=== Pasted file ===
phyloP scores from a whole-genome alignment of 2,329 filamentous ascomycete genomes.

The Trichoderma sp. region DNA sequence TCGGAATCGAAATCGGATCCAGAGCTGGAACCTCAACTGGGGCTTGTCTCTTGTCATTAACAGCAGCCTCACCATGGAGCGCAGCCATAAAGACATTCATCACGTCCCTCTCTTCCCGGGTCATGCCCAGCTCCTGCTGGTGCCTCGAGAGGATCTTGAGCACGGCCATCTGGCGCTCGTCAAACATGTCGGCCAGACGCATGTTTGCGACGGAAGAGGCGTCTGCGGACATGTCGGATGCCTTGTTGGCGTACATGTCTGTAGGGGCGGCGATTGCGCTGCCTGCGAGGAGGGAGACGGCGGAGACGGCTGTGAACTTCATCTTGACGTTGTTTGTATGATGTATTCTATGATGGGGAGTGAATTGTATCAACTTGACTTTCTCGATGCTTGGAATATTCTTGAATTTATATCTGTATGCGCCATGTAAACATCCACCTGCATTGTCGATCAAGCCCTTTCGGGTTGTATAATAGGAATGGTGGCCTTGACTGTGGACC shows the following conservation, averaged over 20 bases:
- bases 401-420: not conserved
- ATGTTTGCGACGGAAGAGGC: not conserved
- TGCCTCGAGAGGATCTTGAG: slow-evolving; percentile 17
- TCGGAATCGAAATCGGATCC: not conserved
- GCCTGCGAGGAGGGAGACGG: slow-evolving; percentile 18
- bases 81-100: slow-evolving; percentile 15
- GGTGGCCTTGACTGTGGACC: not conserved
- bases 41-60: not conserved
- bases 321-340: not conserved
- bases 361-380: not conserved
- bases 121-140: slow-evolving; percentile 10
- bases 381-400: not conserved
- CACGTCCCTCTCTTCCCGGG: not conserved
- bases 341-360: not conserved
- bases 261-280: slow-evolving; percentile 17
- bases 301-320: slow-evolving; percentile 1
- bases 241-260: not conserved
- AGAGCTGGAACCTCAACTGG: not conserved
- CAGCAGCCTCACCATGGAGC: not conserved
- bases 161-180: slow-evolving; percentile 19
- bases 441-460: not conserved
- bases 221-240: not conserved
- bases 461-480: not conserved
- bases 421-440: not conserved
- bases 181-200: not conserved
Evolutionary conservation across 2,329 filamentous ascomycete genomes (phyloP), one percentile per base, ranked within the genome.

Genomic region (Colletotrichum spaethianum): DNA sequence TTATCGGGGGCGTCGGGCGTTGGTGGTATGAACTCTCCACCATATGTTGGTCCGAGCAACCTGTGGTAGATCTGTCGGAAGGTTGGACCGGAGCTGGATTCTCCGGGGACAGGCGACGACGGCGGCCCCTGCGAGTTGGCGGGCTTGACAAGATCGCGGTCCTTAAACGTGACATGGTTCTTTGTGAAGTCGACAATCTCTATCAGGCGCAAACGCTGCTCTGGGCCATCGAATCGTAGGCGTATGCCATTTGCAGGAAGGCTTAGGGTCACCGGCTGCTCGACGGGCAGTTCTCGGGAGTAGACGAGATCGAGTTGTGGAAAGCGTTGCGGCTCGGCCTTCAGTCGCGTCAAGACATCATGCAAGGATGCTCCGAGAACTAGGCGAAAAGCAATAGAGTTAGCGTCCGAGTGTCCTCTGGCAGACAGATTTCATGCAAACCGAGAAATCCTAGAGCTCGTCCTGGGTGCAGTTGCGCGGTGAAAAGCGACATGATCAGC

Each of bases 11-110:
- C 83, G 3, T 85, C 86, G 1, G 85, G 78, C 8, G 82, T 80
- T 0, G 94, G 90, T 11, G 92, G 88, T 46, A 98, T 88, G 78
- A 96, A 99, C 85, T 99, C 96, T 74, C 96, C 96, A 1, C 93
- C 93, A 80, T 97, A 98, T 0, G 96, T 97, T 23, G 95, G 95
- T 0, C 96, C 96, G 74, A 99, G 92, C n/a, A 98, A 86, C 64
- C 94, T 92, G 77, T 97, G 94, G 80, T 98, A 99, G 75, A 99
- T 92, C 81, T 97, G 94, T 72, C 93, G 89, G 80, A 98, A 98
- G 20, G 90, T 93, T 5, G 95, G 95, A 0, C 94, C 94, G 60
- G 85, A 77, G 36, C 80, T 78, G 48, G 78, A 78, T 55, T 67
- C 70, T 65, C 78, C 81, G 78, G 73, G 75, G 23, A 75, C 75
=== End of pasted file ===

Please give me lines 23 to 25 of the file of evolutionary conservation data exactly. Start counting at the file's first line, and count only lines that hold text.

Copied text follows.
- bases 441-460: not conserved
- bases 221-240: not conserved
- bases 461-480: not conserved